Tuesday, March 4, 2014

Real persecution, real hope

I have a poster taped to the wall in my office that says in large, bold letters, "Pray." 
In smaller writing on the poster, it explains that the poster itself is to serve as a reminder to pray for the persecuted church throughout the world. In tiny print, the poster lists nations where it is illegal to be a Christian. A second list on the poster recounts nations that are hostile areas for the spread of Christianity. Although I wish the need for it didn't exist, I like this poster and I have had it so long that it has begun to yellow at the edges. Every time I go in my office to work on a lesson or to look up something in a commentary or to sit in my big chair and pray, I am reminded that other people throughout the world do not have those privileges and opportunities. At this very moment, Christians are meeting in secret throughout the world and their prayer is that someday they might share their faith openly.
I am disturbed by the number of Christians in our country who seem to feel that respecting other people is the equivalent of persecution. While we should always be watchful, we should also remember that our civil rights are finite and guaranteed not by God but by the state. If it became illegal to be a Christian tomorrow in the United States, how many people would simply fade away from our churches?  If the government suddenly declared that all Christians must worship in certain places and use certain names and must abandon God-given practices in our worship, how many would go along, how many would fall away, how many would continue to worship in secret? My Christian friends who currently feel persecuted in America are misguided. Christians in the United States do not have it too hard; we have it too easy. Anyone can become bitter and angry and rail against society and gripe about the government. It takes a true Christian spirit to live with patience and with hope - someone who looks ahead realizing that this is not the end. We are the richest nation on earth, and yet spiritually many live in poverty. We have unlimited access to Scripture and spiritual resources and we leave our Bibles in the pews at the church building to mark our empty seats throughout the week. We have dust on our Bibles, and as consequence, we have souls that are soiled with greed and anger, pride and lust.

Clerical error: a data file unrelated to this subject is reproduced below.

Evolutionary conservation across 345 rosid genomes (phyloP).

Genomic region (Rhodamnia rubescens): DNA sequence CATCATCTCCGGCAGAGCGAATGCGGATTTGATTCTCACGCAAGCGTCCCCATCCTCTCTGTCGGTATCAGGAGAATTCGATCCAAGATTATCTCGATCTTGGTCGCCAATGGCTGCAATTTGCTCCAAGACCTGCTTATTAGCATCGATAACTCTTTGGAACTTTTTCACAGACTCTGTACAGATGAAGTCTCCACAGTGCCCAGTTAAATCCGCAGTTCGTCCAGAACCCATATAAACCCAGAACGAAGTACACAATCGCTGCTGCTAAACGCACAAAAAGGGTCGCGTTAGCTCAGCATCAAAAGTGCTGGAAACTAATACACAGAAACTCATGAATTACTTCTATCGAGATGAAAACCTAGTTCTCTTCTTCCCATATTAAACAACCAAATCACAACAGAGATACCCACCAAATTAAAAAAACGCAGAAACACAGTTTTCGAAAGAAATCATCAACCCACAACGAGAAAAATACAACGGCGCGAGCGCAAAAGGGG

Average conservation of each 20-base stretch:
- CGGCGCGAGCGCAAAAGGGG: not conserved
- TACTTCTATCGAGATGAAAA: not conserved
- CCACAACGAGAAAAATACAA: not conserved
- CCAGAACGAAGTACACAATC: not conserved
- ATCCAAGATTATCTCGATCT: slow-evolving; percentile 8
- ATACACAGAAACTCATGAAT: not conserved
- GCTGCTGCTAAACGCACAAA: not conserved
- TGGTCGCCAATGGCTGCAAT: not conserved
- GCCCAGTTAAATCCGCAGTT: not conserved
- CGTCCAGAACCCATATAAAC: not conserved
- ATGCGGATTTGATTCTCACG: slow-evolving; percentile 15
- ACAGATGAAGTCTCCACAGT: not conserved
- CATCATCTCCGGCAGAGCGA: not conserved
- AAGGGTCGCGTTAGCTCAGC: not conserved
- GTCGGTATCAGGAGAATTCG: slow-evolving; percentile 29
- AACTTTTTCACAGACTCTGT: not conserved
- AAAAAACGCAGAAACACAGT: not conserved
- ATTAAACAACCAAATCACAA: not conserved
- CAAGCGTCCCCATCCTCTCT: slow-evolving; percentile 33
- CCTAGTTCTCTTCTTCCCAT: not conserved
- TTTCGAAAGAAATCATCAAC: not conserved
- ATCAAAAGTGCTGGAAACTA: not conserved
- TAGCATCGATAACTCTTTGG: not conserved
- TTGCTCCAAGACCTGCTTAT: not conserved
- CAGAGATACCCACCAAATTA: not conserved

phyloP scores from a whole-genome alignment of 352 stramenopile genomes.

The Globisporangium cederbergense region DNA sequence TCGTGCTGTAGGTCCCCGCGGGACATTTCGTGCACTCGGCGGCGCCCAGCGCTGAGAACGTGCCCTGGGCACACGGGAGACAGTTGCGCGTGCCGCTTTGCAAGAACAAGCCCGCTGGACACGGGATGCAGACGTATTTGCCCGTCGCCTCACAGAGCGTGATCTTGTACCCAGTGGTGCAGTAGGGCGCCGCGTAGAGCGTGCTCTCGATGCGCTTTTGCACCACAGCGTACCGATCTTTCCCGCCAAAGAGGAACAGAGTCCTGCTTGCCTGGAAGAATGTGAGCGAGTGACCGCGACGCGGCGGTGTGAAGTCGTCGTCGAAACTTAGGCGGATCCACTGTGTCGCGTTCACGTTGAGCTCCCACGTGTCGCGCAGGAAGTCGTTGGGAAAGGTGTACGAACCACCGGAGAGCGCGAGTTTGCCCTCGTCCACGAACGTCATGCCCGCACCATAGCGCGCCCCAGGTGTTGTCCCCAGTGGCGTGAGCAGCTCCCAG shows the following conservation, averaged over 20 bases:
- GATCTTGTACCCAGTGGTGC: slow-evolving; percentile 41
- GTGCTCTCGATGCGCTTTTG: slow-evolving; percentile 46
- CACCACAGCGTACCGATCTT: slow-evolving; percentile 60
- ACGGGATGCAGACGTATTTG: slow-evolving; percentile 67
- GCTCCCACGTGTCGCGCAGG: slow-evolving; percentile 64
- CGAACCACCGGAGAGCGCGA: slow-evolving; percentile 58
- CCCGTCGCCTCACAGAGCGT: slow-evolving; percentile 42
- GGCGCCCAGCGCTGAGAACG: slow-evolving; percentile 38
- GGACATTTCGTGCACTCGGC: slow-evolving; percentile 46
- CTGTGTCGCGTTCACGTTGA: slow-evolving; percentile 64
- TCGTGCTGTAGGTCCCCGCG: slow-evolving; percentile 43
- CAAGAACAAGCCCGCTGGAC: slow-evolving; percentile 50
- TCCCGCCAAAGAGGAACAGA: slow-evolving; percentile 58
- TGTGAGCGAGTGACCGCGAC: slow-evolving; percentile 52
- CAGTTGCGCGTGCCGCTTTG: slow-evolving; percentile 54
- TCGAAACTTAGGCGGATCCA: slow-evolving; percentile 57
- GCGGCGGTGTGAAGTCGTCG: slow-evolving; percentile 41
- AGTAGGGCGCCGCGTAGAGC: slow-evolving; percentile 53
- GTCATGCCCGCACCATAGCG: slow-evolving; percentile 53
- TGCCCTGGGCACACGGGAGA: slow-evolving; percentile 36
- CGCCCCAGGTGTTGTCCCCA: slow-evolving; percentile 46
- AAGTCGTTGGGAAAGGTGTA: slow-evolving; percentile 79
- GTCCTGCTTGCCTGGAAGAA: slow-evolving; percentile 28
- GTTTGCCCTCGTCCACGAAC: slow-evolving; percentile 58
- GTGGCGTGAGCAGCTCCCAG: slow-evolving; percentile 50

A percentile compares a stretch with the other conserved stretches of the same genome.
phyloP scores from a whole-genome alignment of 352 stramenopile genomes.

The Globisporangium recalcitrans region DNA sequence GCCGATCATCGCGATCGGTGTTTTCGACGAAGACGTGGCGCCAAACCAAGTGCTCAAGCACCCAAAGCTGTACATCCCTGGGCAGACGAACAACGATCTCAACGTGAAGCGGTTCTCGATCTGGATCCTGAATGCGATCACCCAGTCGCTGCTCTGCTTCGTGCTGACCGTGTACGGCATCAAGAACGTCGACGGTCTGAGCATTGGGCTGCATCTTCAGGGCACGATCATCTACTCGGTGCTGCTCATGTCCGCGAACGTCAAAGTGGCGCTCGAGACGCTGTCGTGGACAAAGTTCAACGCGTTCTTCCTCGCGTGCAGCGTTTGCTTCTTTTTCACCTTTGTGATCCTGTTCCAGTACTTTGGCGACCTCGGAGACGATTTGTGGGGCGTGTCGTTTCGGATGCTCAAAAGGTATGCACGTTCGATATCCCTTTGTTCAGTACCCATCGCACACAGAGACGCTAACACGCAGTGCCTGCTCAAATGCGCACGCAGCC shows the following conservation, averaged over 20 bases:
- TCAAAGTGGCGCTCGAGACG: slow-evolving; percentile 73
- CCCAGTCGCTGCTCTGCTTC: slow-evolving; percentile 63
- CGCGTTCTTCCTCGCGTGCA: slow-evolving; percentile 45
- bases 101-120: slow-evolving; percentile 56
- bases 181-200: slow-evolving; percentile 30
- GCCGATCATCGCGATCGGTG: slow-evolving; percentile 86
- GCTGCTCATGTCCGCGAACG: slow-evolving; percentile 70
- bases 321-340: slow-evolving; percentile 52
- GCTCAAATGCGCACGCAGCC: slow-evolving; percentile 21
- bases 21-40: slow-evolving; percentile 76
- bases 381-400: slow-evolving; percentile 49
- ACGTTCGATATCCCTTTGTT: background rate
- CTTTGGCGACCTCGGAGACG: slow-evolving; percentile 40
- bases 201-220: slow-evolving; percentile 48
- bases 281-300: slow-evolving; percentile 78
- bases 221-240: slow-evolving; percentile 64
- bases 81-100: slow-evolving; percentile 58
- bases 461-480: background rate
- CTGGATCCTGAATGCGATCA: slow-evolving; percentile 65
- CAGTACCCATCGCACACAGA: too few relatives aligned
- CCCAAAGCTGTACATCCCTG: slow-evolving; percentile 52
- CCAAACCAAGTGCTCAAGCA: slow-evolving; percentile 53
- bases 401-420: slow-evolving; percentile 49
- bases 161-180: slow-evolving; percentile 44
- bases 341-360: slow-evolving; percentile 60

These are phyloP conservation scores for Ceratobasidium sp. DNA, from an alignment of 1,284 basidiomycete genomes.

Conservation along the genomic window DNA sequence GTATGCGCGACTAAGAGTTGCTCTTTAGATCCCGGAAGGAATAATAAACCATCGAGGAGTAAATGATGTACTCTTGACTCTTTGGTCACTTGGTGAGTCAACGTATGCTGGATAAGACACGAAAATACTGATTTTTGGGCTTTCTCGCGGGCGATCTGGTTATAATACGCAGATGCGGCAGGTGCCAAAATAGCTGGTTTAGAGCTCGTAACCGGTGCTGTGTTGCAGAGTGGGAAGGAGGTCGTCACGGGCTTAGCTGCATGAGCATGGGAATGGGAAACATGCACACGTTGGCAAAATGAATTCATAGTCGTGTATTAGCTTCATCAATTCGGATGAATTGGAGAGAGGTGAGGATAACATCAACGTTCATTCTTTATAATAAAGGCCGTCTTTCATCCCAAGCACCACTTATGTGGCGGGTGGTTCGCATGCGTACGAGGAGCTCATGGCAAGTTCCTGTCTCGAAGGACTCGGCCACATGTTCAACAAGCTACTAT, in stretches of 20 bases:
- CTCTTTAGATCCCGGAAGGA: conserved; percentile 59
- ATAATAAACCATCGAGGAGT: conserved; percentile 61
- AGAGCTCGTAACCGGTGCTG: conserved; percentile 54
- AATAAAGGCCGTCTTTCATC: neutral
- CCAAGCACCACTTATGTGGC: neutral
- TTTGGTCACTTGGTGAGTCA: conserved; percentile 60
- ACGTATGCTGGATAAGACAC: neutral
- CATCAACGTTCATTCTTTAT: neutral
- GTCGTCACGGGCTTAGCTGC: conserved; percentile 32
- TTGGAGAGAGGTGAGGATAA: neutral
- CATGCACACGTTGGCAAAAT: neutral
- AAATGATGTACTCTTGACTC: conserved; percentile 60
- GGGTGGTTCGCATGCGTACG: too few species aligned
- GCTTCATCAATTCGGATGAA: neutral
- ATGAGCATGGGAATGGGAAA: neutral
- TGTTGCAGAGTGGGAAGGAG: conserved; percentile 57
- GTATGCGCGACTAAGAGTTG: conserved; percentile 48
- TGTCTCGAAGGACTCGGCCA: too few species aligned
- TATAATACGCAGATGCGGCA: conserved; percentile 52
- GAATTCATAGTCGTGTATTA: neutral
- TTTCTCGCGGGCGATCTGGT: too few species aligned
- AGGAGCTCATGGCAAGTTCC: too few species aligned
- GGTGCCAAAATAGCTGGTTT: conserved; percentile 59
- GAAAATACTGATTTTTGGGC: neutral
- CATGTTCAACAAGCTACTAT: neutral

I believe our only hope is to go back to our roots. Not the judgmental self-righteousness of the Puritans or the American belief in self-reliance, but further back to the start of the church itself. To the Spirit-filled, Christ-centered, people-focused love of the early church. Congregations that had great problems, but also had great faith. Congregations that were contemporary to their times, but also living for eternity. Congregations that did not judge those in the world, but righteously judged those within their midst. If the church wants to be great, it will cease trying to be American, and start trying to be authentic. Christians in America don't need to win the culture wars in order to be pleasing to God; instead, we need to be a people that love peace and treat all people with respect and dignity. We must not compromise the truth, but we must acknowledge that not everyone sees life in the same way we do. Even in the midst of our current cultural chaos, I still feel the future of the church has never been brighter. If we stay true to Christ and live for His glory and not our own, no passing storm can endanger us. We are a forever kingdom, and when the nations of this world change and are forgotten, the church will stand. If we are going to be known for something, let's be known not for all the things we wouldn't do, but as a loving, celebrating people. It's only when people see our joy that their hearts can be changed. I want people to change, but not so they are more like me. I want to change, and I want others to change and for us all to be transformed into the image of Christ.